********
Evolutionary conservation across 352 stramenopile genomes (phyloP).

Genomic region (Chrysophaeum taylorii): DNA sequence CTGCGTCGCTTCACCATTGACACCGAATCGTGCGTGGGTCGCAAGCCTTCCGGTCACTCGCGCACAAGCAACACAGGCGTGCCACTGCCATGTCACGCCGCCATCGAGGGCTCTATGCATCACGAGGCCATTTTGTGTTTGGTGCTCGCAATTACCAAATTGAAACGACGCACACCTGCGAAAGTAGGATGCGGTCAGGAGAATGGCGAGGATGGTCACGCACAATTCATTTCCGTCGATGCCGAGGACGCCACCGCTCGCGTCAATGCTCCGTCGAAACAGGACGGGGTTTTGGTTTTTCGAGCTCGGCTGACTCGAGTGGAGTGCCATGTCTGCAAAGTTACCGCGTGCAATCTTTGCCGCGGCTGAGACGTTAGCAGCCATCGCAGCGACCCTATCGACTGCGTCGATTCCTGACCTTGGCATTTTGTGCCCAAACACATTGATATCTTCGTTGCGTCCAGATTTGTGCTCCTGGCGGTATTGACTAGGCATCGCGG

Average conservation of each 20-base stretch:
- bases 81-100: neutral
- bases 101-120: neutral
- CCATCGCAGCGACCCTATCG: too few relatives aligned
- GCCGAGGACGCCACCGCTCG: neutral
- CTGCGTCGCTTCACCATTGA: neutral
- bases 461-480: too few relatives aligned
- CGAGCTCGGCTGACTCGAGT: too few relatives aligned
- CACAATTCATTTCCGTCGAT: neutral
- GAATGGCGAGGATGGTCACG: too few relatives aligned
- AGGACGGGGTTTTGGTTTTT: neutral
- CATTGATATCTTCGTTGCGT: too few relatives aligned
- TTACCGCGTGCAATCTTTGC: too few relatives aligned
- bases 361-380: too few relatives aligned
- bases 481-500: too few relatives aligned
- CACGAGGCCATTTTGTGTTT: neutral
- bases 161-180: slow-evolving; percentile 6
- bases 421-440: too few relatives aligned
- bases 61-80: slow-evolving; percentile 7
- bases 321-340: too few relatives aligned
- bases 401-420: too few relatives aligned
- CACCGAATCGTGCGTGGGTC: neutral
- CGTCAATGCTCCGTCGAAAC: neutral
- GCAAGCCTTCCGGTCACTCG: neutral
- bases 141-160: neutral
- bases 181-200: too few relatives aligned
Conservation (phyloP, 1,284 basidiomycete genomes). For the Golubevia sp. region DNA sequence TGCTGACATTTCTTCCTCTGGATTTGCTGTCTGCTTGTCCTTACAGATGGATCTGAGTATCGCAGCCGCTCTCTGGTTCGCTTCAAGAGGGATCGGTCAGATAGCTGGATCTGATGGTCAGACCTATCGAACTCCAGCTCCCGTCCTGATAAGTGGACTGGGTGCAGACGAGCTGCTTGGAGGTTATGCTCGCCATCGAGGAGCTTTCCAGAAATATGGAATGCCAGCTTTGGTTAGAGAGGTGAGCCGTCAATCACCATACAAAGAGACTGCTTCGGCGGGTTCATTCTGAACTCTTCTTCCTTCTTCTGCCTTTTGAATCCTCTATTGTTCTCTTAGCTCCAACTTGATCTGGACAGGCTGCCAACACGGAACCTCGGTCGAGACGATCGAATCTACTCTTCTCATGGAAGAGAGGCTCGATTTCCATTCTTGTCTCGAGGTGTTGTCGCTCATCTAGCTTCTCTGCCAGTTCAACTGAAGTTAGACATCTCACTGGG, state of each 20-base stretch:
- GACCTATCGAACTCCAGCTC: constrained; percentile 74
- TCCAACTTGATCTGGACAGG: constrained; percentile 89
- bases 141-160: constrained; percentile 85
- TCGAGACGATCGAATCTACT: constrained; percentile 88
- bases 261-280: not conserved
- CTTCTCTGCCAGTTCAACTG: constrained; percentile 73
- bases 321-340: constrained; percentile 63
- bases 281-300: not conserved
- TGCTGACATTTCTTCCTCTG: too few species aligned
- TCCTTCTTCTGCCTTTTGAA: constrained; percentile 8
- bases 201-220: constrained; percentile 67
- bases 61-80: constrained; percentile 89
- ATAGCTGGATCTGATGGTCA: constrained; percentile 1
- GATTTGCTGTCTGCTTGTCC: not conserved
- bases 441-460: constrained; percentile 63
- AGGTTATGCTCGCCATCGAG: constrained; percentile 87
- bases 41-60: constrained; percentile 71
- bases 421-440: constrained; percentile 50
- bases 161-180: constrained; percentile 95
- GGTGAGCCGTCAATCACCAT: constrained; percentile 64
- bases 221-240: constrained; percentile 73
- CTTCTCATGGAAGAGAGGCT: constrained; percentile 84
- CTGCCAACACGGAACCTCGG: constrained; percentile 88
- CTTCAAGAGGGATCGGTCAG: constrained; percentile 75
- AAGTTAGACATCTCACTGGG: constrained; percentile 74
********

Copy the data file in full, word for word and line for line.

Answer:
Evolutionary conservation across 352 stramenopile genomes (phyloP).

Genomic region (Chrysophaeum taylorii): DNA sequence CTGCGTCGCTTCACCATTGACACCGAATCGTGCGTGGGTCGCAAGCCTTCCGGTCACTCGCGCACAAGCAACACAGGCGTGCCACTGCCATGTCACGCCGCCATCGAGGGCTCTATGCATCACGAGGCCATTTTGTGTTTGGTGCTCGCAATTACCAAATTGAAACGACGCACACCTGCGAAAGTAGGATGCGGTCAGGAGAATGGCGAGGATGGTCACGCACAATTCATTTCCGTCGATGCCGAGGACGCCACCGCTCGCGTCAATGCTCCGTCGAAACAGGACGGGGTTTTGGTTTTTCGAGCTCGGCTGACTCGAGTGGAGTGCCATGTCTGCAAAGTTACCGCGTGCAATCTTTGCCGCGGCTGAGACGTTAGCAGCCATCGCAGCGACCCTATCGACTGCGTCGATTCCTGACCTTGGCATTTTGTGCCCAAACACATTGATATCTTCGTTGCGTCCAGATTTGTGCTCCTGGCGGTATTGACTAGGCATCGCGG

Average conservation of each 20-base stretch:
- bases 81-100: neutral
- bases 101-120: neutral
- CCATCGCAGCGACCCTATCG: too few relatives aligned
- GCCGAGGACGCCACCGCTCG: neutral
- CTGCGTCGCTTCACCATTGA: neutral
- bases 461-480: too few relatives aligned
- CGAGCTCGGCTGACTCGAGT: too few relatives aligned
- CACAATTCATTTCCGTCGAT: neutral
- GAATGGCGAGGATGGTCACG: too few relatives aligned
- AGGACGGGGTTTTGGTTTTT: neutral
- CATTGATATCTTCGTTGCGT: too few relatives aligned
- TTACCGCGTGCAATCTTTGC: too few relatives aligned
- bases 361-380: too few relatives aligned
- bases 481-500: too few relatives aligned
- CACGAGGCCATTTTGTGTTT: neutral
- bases 161-180: slow-evolving; percentile 6
- bases 421-440: too few relatives aligned
- bases 61-80: slow-evolving; percentile 7
- bases 321-340: too few relatives aligned
- bases 401-420: too few relatives aligned
- CACCGAATCGTGCGTGGGTC: neutral
- CGTCAATGCTCCGTCGAAAC: neutral
- GCAAGCCTTCCGGTCACTCG: neutral
- bases 141-160: neutral
- bases 181-200: too few relatives aligned
Conservation (phyloP, 1,284 basidiomycete genomes). For the Golubevia sp. region DNA sequence TGCTGACATTTCTTCCTCTGGATTTGCTGTCTGCTTGTCCTTACAGATGGATCTGAGTATCGCAGCCGCTCTCTGGTTCGCTTCAAGAGGGATCGGTCAGATAGCTGGATCTGATGGTCAGACCTATCGAACTCCAGCTCCCGTCCTGATAAGTGGACTGGGTGCAGACGAGCTGCTTGGAGGTTATGCTCGCCATCGAGGAGCTTTCCAGAAATATGGAATGCCAGCTTTGGTTAGAGAGGTGAGCCGTCAATCACCATACAAAGAGACTGCTTCGGCGGGTTCATTCTGAACTCTTCTTCCTTCTTCTGCCTTTTGAATCCTCTATTGTTCTCTTAGCTCCAACTTGATCTGGACAGGCTGCCAACACGGAACCTCGGTCGAGACGATCGAATCTACTCTTCTCATGGAAGAGAGGCTCGATTTCCATTCTTGTCTCGAGGTGTTGTCGCTCATCTAGCTTCTCTGCCAGTTCAACTGAAGTTAGACATCTCACTGGG, state of each 20-base stretch:
- GACCTATCGAACTCCAGCTC: constrained; percentile 74
- TCCAACTTGATCTGGACAGG: constrained; percentile 89
- bases 141-160: constrained; percentile 85
- TCGAGACGATCGAATCTACT: constrained; percentile 88
- bases 261-280: not conserved
- CTTCTCTGCCAGTTCAACTG: constrained; percentile 73
- bases 321-340: constrained; percentile 63
- bases 281-300: not conserved
- TGCTGACATTTCTTCCTCTG: too few species aligned
- TCCTTCTTCTGCCTTTTGAA: constrained; percentile 8
- bases 201-220: constrained; percentile 67
- bases 61-80: constrained; percentile 89
- ATAGCTGGATCTGATGGTCA: constrained; percentile 1
- GATTTGCTGTCTGCTTGTCC: not conserved
- bases 441-460: constrained; percentile 63
- AGGTTATGCTCGCCATCGAG: constrained; percentile 87
- bases 41-60: constrained; percentile 71
- bases 421-440: constrained; percentile 50
- bases 161-180: constrained; percentile 95
- GGTGAGCCGTCAATCACCAT: constrained; percentile 64
- bases 221-240: constrained; percentile 73
- CTTCTCATGGAAGAGAGGCT: constrained; percentile 84
- CTGCCAACACGGAACCTCGG: constrained; percentile 88
- CTTCAAGAGGGATCGGTCAG: constrained; percentile 75
- AAGTTAGACATCTCACTGGG: constrained; percentile 74